At the heart of Kovacic’s 221B is a fierce commitment to historical accuracy and authenticity. “I wanted to be able to open the drawer on the desk and have all of the things in the drawer be of the appropriate period.” If Sherlock Holmes walked into this sitting room, he’d find a contemporary space that would feel like home.
While creating and furnishing the sitting room, Kovacic was constantly learned new things—the hierarchy of chairs for instance. “I could never quite understand why there were so many chairs,” Kovacic laughed. “I was reading a thing on proper etiquette of the period and when a gentleman would rise to offer a lady a seat he would never offer her his seat because his chair retained his body heat.”
This made him go back to the original stories with a new and critical eye. There are instances where women come in and have no seat other than the one Holmes was in because they’d be filled with papers and what-have-you. Kovacic, who had recently learned about the etiquette of chairs, began re-reading the canon in a whole new light.
“This is how desperate this woman is. How very very critical it is that she gets in to see Holmes. This is the extent of the seriousness of the mystery that she’s about to present.”
A rather vexing problem of the room was where to place Holmes’ chemistry set. “If an experiment went wrong you had to be able to toss it out the window or in the fireplace,” Kovacic says,particularly adamant about that placement. “A lot of set directors, when they’ve created the sitting room, they don’t get that right. Usually there’s a plot device where a chemical experiment goes wrong and a fire is set or something goes badly. There’s no way to quickly dispose of an experiment gone wrong. So that was one discovery that I saw. This is the way it has to be. It can’t be any other way.”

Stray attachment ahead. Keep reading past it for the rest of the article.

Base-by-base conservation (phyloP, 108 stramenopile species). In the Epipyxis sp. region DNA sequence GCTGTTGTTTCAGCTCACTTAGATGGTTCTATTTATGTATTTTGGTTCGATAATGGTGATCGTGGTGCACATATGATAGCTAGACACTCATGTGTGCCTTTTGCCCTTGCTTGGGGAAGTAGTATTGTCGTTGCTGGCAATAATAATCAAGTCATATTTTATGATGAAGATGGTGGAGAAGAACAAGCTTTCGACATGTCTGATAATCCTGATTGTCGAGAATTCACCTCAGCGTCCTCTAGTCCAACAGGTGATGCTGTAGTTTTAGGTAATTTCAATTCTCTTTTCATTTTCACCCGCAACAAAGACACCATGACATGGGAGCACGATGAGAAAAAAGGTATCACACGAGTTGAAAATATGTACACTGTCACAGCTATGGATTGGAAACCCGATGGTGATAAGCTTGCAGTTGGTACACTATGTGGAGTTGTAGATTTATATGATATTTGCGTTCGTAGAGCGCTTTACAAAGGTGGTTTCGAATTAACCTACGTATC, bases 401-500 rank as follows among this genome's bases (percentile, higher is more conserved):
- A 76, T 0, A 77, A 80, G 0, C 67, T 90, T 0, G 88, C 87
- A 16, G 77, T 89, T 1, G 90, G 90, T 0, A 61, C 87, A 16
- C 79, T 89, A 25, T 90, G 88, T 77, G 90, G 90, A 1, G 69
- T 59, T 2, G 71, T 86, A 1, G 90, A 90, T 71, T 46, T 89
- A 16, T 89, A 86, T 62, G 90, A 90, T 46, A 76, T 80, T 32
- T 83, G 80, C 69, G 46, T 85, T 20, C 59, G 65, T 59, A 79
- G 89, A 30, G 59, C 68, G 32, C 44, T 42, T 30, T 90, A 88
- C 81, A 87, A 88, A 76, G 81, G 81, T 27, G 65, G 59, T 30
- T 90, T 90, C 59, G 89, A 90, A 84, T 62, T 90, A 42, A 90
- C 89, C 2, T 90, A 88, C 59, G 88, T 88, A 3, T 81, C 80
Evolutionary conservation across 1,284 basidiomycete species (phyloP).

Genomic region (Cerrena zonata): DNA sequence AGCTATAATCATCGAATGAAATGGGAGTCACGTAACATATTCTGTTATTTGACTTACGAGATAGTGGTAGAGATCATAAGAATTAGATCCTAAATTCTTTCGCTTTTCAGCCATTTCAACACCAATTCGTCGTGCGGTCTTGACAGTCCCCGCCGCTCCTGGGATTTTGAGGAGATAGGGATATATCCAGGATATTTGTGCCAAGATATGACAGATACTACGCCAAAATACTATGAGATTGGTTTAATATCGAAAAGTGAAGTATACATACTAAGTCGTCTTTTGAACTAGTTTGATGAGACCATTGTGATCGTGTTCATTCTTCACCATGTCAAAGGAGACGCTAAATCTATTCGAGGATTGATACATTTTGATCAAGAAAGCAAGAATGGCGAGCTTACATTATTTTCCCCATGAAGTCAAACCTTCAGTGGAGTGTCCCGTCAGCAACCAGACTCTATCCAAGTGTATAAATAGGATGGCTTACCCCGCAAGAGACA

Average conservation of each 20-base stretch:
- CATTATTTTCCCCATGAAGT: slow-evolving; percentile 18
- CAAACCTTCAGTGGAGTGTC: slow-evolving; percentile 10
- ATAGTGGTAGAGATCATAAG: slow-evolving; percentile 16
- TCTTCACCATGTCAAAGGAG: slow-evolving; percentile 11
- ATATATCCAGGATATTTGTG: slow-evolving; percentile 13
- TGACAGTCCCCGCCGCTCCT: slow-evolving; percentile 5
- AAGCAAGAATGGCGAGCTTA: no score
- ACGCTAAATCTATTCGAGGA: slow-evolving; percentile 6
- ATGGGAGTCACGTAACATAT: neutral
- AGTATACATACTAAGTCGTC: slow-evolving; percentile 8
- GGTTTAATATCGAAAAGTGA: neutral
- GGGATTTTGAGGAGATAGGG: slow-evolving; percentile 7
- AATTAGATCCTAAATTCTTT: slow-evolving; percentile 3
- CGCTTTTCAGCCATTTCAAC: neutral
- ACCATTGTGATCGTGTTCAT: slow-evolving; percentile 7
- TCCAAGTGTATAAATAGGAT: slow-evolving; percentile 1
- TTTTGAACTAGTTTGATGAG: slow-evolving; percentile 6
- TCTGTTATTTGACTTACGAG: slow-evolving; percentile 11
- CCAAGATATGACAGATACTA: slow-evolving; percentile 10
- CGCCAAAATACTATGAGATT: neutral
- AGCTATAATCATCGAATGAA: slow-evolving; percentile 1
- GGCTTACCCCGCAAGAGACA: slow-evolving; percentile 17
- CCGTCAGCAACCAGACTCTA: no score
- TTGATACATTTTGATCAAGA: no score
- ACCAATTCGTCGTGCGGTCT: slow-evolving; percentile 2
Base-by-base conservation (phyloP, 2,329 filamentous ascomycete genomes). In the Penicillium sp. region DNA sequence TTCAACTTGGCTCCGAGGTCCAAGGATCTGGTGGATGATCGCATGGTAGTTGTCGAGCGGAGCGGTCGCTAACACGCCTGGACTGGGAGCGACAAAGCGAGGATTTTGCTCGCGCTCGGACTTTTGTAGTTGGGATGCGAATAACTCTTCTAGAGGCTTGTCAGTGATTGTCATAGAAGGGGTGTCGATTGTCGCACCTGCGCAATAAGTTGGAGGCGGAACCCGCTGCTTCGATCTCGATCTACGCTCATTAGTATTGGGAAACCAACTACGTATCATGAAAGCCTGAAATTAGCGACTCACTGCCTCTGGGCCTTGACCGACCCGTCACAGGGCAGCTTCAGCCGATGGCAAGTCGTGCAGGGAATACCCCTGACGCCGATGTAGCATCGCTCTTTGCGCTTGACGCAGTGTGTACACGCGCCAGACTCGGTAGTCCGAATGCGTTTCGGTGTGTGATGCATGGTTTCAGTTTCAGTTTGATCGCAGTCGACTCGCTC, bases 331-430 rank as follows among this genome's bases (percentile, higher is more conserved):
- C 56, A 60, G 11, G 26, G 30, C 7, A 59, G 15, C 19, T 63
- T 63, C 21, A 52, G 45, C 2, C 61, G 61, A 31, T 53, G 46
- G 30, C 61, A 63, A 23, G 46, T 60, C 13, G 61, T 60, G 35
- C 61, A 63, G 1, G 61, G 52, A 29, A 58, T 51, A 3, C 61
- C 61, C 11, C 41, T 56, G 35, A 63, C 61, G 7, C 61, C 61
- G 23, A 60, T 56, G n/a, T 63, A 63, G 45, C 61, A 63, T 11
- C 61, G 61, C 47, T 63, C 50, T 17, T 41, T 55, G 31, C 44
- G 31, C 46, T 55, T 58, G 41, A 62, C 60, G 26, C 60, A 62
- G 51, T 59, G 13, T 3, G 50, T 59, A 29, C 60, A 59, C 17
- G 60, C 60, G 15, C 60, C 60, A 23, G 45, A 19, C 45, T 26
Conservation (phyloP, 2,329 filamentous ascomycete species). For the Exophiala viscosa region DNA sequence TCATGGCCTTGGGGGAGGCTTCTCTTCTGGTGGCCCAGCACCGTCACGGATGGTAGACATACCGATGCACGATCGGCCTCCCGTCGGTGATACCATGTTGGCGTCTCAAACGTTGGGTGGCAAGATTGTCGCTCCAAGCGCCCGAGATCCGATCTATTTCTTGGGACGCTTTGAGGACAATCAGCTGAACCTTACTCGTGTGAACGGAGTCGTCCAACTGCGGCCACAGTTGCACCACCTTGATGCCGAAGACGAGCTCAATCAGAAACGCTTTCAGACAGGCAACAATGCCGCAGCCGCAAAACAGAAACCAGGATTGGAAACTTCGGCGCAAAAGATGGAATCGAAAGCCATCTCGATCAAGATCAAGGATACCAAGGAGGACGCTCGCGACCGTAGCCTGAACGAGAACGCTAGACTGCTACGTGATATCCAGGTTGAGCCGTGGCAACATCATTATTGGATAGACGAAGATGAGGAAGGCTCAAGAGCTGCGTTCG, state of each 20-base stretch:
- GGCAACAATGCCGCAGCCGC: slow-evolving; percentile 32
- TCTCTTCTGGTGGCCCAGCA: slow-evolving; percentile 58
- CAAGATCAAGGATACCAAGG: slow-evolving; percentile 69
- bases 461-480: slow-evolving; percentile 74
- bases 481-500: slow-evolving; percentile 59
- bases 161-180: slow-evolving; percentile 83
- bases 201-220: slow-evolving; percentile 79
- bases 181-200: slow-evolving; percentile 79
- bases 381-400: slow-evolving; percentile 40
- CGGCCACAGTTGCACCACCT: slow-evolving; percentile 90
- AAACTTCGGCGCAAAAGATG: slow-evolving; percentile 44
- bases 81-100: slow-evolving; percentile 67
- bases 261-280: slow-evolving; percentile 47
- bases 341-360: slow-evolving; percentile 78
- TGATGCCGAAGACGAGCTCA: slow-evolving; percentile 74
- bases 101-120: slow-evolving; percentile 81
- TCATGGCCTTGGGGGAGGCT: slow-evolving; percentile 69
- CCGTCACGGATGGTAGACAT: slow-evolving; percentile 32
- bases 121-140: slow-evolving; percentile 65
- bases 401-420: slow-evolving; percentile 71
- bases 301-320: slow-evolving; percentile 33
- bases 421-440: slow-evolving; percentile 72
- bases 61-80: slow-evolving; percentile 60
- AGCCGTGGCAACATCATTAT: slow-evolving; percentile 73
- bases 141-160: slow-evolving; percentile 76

As to what would be on Holmes’ chemistry table, that’s something Kovacic has been struggling with. He’s yet to find any period appropriate information about what chemicals and compounds Holmes could have had. “Whenever I’ve tried pursuing it with someone with a chemistry background they simply haven’t wanted to dive into it to do the research.”
He did, however, get a custom microscope made in London. “Yes, that’s how obsessive with this stuff you can get,” he laughed. It just goes to show how devoted fans are to getting it right, to recreating not only a setting, but an experience. There is no doubt that Kovacic’s sitting room is 221B and Victorian. There are even London street sounds playing outside, solidifying the experience.
The sitting room was created out of a love of furniture, history, and Sherlock Holmes. It’s historically accurate down to the encyclopedia set, and little embellishments like the pearl handled cutlery with “SH” on the handle provide a poignant realness.
The sitting room has been used for filming, photo shoots, and such, but the best experiences Kovacic has had has been at conferences or conventions after he’s introduced his sitting room. “People would come up to me and say ‘I’ve got to reread the stories. Because you’ve given me a totally different perspective that I just didn’t understand.’”
From one fan to another, that may be the best gift of all.
Photography by Chuck Kovacic @221b BAKER STREET/Los Angeles